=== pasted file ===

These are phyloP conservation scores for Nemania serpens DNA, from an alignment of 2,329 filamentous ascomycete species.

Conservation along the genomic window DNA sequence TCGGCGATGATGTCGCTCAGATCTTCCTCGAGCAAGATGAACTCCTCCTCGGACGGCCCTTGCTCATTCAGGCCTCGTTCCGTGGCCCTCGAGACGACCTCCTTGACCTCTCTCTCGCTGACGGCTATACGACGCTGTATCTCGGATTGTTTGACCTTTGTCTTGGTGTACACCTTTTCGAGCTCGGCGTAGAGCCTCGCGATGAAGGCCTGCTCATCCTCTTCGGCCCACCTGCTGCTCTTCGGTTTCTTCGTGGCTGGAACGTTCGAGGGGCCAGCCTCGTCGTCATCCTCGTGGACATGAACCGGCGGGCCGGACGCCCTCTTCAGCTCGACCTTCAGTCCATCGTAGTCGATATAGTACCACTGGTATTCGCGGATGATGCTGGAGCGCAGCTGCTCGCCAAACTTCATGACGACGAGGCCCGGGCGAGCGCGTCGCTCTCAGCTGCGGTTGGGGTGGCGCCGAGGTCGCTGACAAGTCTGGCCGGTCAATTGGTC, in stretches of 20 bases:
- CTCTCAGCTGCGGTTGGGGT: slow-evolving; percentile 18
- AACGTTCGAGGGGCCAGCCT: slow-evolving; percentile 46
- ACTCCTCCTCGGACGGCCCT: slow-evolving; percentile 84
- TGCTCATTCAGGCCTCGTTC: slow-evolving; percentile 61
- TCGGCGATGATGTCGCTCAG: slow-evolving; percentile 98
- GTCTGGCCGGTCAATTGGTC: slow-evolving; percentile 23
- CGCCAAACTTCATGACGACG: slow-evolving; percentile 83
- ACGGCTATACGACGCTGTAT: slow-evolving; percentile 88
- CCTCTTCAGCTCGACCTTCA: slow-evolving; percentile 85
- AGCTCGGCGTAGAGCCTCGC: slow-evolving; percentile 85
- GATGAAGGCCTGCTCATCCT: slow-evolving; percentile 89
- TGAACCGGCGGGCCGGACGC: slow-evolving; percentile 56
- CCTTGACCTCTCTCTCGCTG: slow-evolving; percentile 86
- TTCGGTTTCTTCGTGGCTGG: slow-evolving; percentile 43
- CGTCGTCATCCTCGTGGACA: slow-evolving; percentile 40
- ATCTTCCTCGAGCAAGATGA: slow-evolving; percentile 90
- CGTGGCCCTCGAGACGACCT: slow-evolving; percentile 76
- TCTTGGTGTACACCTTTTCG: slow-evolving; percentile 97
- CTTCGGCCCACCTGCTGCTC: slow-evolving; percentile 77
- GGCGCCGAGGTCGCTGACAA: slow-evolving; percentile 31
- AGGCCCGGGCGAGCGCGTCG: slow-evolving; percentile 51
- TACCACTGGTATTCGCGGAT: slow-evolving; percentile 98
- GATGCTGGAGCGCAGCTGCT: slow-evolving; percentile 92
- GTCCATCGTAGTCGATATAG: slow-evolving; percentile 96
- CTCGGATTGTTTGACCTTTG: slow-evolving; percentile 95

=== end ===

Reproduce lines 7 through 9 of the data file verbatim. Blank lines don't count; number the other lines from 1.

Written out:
- TCGGCGATGATGTCGCTCAG: slow-evolving; percentile 98
- GTCTGGCCGGTCAATTGGTC: slow-evolving; percentile 23
- CGCCAAACTTCATGACGACG: slow-evolving; percentile 83